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Hieronymus PRAETORIUS (1560-1629)
San Marco in Hamburg
Jubilate Deo omnis terra [4:02]

Ecce Dominus veniet [5:36]
Hodie Christus natus est [3:01]
Ab oriente venerunt Magi [6:03]
Nunc dimittis servum tuum [4:42]
O bone Jesu [6:50]
Magnificat quarti toni [11:15]
Wie lang, o Gott [3:24]
Surrexit pastor bonus [3:02]
Ascendo ad patrem meum [2:33]
Hodie completi sunt [6:14]
Adesto unus Deus [3:45]
Cantate Domino canticum novum [4:37]
Weser-Renaissance Bremen/Manfred Cordes
rec. 29-31 October 2007, Stiftskirche zu Bassum, Germany. DDD
CPO 7772452 [65:11]


Experience Classicsonline

In the Renaissance and Early Modern periods most composers were musicians first and only secondarily composers. They earned their living from royal, ecclesiastical or civic patronage. Specialist label, CPO's, enterprising "Musica Sacra Hamburgensis 1600-1800" series aims to highlight the contribution made to music by composers who benefited from their employment in Hamburg - specifically at one or more of the city's churches. The list of these composers includes Reincken, Mattheson, Telemann and C.P.E. Bach.

Hieronymus Praetorius served from the 1580s in various such roles until his death in 1629. By then he was chief organist at Hamburg's St. Jacobkirche. Other members of Hieronymus Praetorius' family held corresponding posts in the city, taught Hieronymus and forged a style and approach which he retained and continued. Although they were not related to their perhaps more famous namesake, Michael Praetorius.

The traditions in which Hieronymus Praetorius worked were heavily influenced by the developing styles of North Italian (and particularly Venetian) music. After all Schütz had visited Venice twice and absorbed the ideas of the Gabrielis, amongst other such innovators. The music written and heard in the (north) German states at that time was equally extrovert, it too used divided choirs, otherwise extended polychoral novelties, and experimented with contrapuntal ideas. Perhaps it also seems to our ears to emphasise the grandness of the music as much as its sacred import.

This CD contains a dozen or so sacred pieces ranging in length from two and a half to eleven and a quarter minutes from the very centre of that tradition. At times (the Nunc dimittis, [tr.5], for example) the atmosphere is utterly Venetian. Hence the CD's title… the spirit of San Marco transferred to Germany. Somehow, though, the music never achieves the brilliance, brightness or shine of a Canzon by one of the Gabrielis. Probably it's not meant to: Protestant, not Catholic. Not that it's in any way unpolished or deficient. Just more self-consciously ruminative… the O bone Jesu [tr.6], for instance, takes few simple musical ideas and appears to expand them logically as the composer ponders the Christ.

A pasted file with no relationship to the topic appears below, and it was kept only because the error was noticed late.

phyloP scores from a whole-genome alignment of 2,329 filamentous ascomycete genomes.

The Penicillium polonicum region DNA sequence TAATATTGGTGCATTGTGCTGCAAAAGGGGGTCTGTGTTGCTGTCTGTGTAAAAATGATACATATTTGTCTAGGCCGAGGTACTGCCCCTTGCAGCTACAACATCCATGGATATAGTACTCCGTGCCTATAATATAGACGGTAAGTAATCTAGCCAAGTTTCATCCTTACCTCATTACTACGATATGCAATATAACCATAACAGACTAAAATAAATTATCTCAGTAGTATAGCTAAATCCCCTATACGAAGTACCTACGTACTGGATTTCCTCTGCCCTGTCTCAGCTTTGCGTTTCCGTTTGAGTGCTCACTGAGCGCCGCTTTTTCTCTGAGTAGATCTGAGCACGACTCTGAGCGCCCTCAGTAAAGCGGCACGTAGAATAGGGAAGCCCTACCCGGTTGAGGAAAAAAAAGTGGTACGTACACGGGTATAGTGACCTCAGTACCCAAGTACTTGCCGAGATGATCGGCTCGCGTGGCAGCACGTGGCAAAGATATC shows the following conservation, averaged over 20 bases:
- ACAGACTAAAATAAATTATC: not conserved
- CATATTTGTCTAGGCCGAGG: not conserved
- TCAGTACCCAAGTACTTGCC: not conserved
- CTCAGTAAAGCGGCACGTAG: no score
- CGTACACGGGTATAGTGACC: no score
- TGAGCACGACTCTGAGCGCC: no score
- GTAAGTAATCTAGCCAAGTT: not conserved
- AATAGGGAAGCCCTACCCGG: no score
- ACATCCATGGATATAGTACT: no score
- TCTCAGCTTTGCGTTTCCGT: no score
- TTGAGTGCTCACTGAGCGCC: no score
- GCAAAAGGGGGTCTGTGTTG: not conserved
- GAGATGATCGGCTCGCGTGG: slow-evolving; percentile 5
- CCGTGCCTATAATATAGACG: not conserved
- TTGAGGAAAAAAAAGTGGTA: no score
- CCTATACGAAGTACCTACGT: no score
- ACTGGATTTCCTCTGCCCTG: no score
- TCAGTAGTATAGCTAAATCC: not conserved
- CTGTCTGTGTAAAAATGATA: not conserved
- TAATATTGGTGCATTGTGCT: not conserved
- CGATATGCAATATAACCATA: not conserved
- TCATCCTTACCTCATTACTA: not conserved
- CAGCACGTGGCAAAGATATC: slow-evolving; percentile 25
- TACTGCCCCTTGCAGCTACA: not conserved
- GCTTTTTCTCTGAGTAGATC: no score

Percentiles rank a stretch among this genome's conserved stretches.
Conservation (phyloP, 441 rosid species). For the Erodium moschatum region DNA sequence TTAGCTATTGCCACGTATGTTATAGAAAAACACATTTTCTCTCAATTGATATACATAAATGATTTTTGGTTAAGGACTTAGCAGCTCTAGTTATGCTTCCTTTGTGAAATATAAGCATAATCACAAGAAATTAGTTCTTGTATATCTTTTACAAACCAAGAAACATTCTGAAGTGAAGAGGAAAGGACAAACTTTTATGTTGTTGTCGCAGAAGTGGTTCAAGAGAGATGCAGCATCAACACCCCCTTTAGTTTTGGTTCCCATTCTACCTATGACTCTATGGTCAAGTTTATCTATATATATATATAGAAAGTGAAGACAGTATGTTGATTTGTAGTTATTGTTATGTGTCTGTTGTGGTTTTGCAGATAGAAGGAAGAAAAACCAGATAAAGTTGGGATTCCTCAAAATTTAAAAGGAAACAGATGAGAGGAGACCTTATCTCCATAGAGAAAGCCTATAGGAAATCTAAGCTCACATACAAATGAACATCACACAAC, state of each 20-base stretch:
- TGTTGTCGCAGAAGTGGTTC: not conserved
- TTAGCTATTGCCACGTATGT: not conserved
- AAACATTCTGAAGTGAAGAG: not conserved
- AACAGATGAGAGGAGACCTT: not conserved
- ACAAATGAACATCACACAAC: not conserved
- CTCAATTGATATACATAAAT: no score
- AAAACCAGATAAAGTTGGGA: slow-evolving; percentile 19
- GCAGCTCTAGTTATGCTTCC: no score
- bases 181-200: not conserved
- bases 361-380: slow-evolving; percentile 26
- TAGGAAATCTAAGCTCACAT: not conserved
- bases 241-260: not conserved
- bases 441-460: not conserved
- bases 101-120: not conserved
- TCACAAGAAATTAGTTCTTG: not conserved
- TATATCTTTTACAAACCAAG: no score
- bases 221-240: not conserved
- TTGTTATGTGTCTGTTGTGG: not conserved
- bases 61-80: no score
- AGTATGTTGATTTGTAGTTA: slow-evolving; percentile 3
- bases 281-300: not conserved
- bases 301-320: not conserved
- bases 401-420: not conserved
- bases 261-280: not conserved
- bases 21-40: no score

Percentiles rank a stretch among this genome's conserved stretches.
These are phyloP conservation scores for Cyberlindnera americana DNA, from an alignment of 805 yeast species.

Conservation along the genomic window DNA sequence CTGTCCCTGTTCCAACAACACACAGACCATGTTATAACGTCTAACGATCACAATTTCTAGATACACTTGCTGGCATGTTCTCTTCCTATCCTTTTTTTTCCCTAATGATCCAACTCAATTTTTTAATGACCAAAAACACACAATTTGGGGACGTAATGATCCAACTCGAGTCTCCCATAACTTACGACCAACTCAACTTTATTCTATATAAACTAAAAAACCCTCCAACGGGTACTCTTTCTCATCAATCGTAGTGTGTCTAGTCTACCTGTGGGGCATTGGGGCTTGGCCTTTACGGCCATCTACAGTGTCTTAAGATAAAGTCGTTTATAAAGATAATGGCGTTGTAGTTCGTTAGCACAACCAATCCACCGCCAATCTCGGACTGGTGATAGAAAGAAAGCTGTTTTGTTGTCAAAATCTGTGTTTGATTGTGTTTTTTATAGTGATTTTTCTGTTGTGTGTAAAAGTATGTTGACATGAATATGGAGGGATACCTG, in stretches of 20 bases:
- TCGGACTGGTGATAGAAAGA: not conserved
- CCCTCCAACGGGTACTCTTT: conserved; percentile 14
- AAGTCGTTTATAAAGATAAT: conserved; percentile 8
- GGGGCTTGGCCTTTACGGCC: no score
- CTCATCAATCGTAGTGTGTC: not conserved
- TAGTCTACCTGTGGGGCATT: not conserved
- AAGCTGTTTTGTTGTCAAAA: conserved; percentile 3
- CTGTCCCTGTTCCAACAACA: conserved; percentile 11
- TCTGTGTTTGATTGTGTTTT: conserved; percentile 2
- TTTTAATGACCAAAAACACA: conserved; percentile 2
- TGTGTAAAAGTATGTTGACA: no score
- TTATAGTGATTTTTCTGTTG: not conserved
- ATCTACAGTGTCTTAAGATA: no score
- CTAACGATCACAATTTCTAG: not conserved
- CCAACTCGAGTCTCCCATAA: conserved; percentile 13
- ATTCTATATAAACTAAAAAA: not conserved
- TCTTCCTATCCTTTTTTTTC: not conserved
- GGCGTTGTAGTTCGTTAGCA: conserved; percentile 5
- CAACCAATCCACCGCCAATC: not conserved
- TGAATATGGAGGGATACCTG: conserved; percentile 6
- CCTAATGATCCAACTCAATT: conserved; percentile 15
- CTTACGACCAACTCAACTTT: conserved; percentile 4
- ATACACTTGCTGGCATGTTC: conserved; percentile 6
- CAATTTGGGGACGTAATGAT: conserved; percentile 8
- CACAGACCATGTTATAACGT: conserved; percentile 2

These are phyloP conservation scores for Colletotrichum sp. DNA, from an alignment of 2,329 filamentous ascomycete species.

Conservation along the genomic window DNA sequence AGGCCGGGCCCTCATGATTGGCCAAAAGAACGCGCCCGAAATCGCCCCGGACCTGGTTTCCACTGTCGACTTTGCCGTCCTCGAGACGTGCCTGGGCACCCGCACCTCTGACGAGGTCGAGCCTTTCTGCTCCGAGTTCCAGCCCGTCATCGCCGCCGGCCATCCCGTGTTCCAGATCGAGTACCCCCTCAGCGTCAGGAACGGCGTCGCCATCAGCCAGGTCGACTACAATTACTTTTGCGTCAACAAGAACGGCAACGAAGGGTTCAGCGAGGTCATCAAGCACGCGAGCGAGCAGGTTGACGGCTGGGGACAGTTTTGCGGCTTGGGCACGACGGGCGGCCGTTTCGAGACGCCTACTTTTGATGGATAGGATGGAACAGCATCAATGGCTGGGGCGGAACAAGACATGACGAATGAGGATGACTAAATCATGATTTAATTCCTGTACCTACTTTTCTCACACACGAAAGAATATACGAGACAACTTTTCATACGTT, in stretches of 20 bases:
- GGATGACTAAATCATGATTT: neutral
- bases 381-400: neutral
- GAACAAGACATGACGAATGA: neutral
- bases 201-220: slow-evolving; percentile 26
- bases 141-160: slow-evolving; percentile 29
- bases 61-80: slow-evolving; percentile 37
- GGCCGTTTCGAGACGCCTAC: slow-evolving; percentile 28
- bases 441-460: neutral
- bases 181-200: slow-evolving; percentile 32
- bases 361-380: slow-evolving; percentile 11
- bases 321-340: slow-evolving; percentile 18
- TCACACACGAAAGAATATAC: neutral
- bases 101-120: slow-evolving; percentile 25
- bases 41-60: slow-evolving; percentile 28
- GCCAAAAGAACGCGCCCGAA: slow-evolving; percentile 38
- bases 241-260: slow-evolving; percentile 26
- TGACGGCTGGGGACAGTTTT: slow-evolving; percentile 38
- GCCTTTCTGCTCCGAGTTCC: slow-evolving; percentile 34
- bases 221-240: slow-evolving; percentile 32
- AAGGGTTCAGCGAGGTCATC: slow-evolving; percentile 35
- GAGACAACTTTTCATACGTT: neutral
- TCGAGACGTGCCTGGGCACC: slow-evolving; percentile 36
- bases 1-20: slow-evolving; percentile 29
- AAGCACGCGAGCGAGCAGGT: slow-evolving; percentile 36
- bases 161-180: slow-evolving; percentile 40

So it was necessary for the quietly distinguished Weser Renaissance of Bremen to approach the music in its own right and not as Gabrieli manqué. Their sensitivity and eagerness to give breadth and space to the music mean this balance is achieved admirably.

In places they confer a greater intimacy on the singing and playing than the Basilica ever allows… even the Magnificat [tr.7] is as thoughtful and subdued as it is resplendent. The music - and its performance here - is devotional, not spectacular. It's certainly more inward looking, though Weser Renaissance never lingers, indulges, stumbles.

Indeed the entire CD, whilst not being constructed to any internal or explicit sequence or progression, has a pleasant and discernible sense of movement. The instrumental playing is authoritative and contained. The singing full and calm. As a sampler of how music in provincial North German cities of the period sounded and what must have been the experience of those attended its performance. Justifiable claims to greatness were being made for the music - despite its northerly location. And this CD makes the case for such claims very well indeed. As an exposition of the work of a distinctly minor yet worthy composer a thoughtful one. As over an hour of uplifting and stimulating sacred music a delight.

Mark Sealey


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